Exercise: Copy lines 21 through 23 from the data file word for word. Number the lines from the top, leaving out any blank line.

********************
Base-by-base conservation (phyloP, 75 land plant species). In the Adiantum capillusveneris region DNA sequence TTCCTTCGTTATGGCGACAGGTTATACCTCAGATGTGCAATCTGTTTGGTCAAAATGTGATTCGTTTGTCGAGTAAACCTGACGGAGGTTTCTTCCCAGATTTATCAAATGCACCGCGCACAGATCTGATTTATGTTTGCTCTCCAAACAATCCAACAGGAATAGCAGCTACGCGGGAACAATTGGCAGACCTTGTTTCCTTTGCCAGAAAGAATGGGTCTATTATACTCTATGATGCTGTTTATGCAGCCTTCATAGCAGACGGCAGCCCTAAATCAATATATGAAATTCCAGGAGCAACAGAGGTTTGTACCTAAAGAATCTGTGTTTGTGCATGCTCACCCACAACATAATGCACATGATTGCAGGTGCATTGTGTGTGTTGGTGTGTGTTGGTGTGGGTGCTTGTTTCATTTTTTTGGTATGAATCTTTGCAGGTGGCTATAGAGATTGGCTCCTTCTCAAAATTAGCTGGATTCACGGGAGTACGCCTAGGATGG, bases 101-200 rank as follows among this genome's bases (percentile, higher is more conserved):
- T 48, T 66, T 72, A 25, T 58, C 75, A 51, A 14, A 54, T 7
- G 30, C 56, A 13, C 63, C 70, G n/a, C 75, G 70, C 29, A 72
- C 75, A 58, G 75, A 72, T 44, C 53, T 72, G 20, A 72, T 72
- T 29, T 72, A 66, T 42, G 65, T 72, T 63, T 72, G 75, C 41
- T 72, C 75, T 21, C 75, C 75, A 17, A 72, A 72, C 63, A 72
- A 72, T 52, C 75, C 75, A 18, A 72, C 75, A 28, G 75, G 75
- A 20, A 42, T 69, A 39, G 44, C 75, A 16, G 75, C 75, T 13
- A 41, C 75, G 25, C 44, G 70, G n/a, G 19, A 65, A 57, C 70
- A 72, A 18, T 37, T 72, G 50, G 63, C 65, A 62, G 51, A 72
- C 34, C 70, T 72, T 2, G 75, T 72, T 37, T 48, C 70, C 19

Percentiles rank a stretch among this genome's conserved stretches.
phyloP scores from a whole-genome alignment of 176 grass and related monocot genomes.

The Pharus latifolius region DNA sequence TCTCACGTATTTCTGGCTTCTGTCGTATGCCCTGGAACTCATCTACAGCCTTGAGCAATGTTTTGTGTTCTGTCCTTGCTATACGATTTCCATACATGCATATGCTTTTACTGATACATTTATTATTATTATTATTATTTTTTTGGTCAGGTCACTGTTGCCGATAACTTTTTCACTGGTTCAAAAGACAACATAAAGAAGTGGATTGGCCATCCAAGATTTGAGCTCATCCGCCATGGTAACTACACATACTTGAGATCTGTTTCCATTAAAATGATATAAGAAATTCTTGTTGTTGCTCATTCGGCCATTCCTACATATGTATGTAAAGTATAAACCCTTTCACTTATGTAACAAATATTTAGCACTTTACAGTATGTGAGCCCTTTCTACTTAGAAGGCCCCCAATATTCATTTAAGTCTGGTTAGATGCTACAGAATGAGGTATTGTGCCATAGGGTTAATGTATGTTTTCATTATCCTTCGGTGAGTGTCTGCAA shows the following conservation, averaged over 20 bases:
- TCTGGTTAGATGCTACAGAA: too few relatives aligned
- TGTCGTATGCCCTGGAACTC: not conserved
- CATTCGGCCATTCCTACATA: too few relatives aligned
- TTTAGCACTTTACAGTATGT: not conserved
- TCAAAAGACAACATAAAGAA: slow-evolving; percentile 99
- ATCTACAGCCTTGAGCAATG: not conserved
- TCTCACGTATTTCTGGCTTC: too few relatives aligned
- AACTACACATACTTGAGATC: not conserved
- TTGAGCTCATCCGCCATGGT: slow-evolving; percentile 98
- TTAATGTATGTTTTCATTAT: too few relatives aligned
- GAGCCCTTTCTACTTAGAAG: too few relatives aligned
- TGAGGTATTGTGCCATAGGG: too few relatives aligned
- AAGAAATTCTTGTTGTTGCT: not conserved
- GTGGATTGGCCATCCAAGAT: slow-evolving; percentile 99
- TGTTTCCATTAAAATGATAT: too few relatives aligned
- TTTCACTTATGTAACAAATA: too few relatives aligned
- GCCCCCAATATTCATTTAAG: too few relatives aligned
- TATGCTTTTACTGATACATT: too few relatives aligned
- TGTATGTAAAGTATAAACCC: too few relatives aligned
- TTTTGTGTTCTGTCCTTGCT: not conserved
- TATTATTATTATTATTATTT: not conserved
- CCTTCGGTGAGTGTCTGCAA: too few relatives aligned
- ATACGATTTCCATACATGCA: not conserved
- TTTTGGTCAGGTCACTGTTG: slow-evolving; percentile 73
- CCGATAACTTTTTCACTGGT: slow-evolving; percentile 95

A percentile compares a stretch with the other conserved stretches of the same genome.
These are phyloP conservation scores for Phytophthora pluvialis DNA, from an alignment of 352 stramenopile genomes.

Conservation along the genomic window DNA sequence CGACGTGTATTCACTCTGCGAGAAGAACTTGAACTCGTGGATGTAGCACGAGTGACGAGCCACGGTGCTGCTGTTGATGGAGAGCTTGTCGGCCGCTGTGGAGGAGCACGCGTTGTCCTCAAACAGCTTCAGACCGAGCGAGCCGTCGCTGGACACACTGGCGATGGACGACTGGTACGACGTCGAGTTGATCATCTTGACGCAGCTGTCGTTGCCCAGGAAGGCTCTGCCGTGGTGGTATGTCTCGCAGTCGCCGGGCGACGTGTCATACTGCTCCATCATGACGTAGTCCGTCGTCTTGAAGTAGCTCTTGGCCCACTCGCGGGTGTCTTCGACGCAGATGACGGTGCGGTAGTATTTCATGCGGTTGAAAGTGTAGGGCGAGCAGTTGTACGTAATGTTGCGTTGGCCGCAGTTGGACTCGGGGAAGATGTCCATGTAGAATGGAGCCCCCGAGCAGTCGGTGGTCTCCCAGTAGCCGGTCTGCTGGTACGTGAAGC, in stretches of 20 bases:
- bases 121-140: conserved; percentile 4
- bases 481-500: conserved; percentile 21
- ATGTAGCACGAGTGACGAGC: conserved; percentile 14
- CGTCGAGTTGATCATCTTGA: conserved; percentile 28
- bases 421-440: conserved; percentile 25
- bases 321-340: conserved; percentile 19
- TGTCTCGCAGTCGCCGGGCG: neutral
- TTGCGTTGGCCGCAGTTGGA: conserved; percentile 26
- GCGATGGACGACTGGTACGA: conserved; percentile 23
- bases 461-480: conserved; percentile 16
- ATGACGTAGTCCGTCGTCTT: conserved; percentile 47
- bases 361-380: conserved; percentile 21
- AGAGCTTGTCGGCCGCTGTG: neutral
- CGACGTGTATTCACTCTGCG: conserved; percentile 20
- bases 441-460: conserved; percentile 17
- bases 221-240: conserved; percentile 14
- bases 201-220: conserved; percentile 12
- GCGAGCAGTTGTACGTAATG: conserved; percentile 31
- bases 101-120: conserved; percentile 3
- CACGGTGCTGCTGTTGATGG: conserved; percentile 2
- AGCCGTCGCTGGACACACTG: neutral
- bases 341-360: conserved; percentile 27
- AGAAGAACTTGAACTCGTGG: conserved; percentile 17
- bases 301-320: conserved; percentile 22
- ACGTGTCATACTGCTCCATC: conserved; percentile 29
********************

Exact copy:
- TCTCACGTATTTCTGGCTTC: too few relatives aligned
- AACTACACATACTTGAGATC: not conserved
- TTGAGCTCATCCGCCATGGT: slow-evolving; percentile 98